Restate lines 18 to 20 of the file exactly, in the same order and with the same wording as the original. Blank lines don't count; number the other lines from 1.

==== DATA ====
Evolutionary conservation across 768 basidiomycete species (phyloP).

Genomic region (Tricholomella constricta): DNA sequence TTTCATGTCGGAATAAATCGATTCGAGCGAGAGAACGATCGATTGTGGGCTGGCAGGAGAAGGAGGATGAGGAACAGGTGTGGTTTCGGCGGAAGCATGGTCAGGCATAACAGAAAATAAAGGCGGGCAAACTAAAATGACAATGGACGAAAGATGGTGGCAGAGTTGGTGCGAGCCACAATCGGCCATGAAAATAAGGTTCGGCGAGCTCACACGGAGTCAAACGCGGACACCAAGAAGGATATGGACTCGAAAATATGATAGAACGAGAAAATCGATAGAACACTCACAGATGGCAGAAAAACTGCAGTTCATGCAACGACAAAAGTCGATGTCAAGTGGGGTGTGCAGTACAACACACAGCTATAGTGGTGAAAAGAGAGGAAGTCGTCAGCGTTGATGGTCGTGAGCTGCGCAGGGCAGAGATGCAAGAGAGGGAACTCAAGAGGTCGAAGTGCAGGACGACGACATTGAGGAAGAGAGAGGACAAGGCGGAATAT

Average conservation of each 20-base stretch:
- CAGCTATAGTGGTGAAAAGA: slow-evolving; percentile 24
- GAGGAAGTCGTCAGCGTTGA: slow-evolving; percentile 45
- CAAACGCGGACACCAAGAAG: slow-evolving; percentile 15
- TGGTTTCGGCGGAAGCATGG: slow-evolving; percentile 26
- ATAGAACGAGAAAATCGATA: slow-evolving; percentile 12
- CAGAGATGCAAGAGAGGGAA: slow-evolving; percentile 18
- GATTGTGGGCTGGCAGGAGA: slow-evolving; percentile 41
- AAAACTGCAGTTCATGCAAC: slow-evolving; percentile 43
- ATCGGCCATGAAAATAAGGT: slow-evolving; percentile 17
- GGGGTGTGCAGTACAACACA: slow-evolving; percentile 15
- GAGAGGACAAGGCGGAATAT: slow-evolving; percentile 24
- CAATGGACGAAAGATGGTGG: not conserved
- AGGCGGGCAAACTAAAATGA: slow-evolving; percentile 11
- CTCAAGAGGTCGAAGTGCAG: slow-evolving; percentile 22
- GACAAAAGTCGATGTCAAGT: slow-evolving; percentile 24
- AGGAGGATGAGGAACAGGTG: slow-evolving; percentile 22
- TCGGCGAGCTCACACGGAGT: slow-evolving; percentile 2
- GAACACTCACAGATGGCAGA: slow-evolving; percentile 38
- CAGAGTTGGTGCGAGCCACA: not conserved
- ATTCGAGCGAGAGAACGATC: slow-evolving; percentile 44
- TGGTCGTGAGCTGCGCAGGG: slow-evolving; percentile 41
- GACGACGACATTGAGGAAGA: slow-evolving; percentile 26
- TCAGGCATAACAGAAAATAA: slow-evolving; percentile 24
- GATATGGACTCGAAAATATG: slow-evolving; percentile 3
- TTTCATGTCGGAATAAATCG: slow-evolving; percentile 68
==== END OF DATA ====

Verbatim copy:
- GACAAAAGTCGATGTCAAGT: slow-evolving; percentile 24
- AGGAGGATGAGGAACAGGTG: slow-evolving; percentile 22
- TCGGCGAGCTCACACGGAGT: slow-evolving; percentile 2